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Severe Gastrointestinal Involvement in Pediatric Stevens-Johnson Syndrome: A Case Report and Review of the Literature

Authors Bechek S, Garcia M, Chiou H

Received 25 June 2020

Accepted for publication 11 August 2020

Published 30 September 2020 Volume 2020:13 Pages 377—383


Checked for plagiarism Yes

Review by Single anonymous peer review

Peer reviewer comments 2

Editor who approved publication: Prof. Dr. Wing-Kin Syn

Sophia Bechek,1 Manuel Garcia,2 Howard Chiou3

1Stanford University School of Medicine, Stanford, CA, USA; 2Division of Pediatric Gastroenterology, Stanford University School of Medicine, Stanford, CA, USA; 3Department of Medicine, Santa Clara Valley Medical Center, San Jose, CA, USA

Correspondence: Sophia Bechek
Stanford University School of Medicine, 291 Campus Drive, Stanford, CA 94035, USA
Tel +1 650-723-6861

Abstract: Stevens-Johnson syndrome and toxic epidermal necrolysis form a rare but severe disease spectrum characterized by widespread epidermal detachment. Gastrointestinal manifestations of the disease, however, are rarely described in the pediatric literature and have a high mortality among adults. There are limited data on the treatment of these cases, with conflicting evidence regarding the benefit of steroids, IVIG, or other immunosuppressive agents. We review previous instances of gastrointestinal involvement in children and report the case of a previously healthy 13-year-old who presented with the typical ocular and skin findings of Stevens-Johnson syndrome, subsequently developed severe life-threatening diarrhea, and was found to have severe esophagitis, duodenitis, and colitis on endoscopic evaluation. Treatment was initiated with an immediate, short course of steroids along with early introduction of an enteral diet via nasogastric tube, and resulted in full gastrointestinal recovery. This case highlights successful medical treatment of the first reported pediatric case of SJS/TEN with both upper and lower gastrointestinal tract involvement.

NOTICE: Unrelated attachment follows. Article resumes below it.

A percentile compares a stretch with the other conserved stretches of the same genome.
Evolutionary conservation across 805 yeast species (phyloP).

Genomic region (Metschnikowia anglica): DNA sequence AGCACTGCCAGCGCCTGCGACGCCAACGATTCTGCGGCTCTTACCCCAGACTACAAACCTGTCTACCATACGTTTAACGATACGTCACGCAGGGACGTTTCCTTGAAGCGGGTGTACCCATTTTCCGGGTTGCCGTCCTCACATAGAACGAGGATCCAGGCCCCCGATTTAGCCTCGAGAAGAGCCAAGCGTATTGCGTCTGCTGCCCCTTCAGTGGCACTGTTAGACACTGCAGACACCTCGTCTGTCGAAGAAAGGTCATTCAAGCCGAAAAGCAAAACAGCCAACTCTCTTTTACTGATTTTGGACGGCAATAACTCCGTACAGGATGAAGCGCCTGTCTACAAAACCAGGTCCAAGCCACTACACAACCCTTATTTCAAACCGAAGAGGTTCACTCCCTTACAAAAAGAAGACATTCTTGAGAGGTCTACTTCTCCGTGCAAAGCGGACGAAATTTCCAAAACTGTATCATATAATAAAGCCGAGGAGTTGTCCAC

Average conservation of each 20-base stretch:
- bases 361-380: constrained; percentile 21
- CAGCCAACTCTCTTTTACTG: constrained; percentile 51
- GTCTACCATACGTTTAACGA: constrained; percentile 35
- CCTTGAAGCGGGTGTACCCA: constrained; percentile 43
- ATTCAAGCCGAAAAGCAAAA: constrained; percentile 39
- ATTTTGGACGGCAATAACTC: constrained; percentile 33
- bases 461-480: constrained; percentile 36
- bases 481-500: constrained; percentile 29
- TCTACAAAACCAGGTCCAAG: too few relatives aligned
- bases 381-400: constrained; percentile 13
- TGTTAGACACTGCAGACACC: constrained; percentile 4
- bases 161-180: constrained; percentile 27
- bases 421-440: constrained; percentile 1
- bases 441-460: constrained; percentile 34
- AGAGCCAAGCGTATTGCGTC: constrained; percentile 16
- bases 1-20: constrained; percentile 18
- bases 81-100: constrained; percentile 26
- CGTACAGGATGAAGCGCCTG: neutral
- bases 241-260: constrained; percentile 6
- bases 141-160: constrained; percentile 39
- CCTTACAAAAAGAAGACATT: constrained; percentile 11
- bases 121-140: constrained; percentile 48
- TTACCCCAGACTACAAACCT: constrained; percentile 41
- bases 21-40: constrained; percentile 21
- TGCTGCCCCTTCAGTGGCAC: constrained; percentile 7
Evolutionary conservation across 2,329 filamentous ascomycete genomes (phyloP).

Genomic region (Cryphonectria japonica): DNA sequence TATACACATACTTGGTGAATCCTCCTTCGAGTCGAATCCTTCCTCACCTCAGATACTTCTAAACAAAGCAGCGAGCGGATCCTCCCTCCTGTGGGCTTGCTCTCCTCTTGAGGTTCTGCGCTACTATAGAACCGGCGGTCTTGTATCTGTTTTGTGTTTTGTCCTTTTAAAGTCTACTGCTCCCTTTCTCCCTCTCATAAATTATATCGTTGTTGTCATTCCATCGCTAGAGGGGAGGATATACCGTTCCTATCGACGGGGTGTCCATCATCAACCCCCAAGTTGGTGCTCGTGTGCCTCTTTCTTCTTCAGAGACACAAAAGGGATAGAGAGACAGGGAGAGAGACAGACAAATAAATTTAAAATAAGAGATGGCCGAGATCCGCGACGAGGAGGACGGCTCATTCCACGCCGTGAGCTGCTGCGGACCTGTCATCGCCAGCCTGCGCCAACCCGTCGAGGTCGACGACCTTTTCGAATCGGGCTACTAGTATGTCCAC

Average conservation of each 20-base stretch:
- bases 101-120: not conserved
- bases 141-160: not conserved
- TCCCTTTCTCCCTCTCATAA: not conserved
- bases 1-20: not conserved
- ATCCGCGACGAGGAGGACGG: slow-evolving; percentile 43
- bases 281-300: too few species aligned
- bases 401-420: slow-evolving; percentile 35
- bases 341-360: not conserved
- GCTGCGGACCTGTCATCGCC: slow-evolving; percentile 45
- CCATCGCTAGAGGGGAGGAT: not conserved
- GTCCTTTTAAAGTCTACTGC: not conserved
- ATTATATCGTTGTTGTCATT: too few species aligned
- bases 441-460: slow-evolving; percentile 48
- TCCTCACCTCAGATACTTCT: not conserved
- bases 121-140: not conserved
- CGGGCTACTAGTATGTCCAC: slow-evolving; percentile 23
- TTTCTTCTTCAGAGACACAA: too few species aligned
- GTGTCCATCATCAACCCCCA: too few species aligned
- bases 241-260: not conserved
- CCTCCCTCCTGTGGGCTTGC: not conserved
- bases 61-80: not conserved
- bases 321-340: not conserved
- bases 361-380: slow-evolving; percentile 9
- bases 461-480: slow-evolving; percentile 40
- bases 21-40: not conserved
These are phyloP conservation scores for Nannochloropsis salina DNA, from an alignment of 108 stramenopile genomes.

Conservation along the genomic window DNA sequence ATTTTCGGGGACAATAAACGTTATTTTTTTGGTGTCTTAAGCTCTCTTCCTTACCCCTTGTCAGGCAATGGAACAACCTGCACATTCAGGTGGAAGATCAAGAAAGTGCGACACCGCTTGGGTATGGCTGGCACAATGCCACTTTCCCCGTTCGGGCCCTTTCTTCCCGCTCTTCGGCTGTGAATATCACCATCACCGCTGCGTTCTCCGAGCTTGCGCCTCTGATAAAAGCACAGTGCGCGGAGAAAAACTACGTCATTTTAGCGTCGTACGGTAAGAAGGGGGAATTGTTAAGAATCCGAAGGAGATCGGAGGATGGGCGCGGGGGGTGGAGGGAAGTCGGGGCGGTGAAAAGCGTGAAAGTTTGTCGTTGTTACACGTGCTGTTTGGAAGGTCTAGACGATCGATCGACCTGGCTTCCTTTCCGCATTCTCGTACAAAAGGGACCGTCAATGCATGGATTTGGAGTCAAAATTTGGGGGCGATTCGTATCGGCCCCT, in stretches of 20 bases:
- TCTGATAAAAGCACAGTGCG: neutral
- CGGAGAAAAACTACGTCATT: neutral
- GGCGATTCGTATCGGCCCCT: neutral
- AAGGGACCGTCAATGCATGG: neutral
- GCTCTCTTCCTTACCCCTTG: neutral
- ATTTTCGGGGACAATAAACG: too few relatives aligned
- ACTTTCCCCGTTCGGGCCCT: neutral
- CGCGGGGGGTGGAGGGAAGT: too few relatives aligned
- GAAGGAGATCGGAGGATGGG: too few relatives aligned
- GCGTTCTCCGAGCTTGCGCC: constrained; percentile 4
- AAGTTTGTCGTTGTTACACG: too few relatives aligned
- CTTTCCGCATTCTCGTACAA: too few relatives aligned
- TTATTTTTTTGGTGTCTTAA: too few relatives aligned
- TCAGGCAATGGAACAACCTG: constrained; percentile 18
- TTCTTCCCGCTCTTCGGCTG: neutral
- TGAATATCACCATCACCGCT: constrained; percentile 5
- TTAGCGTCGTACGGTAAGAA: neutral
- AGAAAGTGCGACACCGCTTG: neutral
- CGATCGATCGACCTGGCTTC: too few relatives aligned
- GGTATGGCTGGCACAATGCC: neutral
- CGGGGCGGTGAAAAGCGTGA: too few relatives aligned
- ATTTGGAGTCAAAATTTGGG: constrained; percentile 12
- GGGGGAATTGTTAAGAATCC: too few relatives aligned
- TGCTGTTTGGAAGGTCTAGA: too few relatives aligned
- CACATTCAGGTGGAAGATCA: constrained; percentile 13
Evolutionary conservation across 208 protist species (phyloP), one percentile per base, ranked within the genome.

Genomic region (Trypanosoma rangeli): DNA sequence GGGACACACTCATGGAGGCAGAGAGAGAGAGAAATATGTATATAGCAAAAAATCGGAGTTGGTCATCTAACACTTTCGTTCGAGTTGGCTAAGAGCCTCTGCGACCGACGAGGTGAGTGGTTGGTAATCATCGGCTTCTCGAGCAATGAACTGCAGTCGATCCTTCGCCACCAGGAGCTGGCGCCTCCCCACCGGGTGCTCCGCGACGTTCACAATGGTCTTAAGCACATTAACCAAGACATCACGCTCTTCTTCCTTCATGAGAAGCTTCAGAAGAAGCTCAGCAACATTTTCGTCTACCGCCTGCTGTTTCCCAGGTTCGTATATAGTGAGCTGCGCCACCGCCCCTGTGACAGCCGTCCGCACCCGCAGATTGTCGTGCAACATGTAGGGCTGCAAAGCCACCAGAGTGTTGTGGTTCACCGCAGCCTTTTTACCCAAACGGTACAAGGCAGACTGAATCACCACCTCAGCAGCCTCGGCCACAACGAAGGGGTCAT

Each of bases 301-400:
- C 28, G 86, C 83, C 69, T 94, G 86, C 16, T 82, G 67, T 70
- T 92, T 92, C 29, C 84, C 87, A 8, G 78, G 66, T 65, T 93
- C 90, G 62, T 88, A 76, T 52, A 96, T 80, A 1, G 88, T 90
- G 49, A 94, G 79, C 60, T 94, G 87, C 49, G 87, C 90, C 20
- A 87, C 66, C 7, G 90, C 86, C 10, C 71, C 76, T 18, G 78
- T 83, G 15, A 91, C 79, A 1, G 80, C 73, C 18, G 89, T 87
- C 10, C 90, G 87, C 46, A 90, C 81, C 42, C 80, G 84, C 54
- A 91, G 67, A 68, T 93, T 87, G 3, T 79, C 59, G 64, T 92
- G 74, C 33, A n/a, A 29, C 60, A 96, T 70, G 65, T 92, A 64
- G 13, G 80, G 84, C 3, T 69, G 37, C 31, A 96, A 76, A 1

Keywords: Stevens-Johnson syndrome, gastrointestinal involvement, diarrhea, steroids, enteral nutrition

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